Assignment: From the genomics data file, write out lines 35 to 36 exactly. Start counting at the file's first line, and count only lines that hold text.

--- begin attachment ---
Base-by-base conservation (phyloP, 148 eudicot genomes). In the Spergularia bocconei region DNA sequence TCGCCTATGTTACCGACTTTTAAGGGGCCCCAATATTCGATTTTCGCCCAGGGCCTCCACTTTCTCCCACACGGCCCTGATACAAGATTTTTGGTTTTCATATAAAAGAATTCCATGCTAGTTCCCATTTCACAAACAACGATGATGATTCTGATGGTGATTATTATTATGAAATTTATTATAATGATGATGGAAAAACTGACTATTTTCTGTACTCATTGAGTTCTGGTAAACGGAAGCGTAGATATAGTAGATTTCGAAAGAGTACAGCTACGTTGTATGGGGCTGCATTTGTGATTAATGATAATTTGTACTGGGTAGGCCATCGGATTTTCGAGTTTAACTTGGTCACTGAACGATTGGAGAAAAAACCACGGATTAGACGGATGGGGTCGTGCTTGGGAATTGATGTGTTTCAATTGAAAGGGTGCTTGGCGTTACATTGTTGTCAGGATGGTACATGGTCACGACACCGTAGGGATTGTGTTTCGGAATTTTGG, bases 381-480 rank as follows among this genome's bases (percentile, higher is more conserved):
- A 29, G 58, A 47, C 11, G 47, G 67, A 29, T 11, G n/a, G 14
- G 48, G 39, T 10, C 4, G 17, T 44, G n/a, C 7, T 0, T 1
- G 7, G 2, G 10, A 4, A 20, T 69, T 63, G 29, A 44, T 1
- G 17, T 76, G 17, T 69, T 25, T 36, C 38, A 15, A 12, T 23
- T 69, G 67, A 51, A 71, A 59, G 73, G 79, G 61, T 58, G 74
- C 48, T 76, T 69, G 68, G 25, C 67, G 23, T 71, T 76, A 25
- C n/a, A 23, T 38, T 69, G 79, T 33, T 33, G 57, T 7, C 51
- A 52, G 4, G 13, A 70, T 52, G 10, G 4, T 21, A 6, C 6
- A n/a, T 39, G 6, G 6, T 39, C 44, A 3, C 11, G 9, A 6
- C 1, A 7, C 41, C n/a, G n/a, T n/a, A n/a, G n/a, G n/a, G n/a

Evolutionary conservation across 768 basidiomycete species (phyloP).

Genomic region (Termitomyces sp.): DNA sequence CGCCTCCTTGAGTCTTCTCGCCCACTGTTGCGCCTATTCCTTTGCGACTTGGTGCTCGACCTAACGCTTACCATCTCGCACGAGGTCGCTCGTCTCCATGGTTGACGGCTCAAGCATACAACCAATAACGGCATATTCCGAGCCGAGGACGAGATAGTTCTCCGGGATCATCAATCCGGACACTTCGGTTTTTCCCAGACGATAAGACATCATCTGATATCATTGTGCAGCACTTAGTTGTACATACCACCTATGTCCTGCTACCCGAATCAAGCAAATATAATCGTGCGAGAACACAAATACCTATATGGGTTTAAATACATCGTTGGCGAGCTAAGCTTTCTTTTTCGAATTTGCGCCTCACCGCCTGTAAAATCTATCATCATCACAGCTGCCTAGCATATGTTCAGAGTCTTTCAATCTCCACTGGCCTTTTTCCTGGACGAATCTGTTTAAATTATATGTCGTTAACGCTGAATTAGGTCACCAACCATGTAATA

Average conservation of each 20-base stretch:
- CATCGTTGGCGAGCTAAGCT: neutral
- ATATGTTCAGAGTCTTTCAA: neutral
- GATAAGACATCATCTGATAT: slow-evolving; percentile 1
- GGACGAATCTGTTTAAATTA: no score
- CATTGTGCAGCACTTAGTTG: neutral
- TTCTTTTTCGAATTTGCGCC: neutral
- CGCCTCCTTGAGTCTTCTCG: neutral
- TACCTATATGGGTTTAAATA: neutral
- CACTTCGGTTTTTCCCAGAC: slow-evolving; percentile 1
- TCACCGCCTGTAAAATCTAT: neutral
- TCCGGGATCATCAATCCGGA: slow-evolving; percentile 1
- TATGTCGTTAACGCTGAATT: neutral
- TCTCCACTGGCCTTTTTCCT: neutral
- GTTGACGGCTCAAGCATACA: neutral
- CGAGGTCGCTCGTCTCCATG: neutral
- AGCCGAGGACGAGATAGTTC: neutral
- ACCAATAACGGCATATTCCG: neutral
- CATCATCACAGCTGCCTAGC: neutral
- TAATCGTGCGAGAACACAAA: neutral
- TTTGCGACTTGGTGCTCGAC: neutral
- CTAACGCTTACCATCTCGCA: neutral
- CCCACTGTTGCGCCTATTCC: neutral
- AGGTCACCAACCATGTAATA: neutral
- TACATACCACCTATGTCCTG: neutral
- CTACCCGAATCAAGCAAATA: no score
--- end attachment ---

- CTAACGCTTACCATCTCGCA: neutral
- CCCACTGTTGCGCCTATTCC: neutral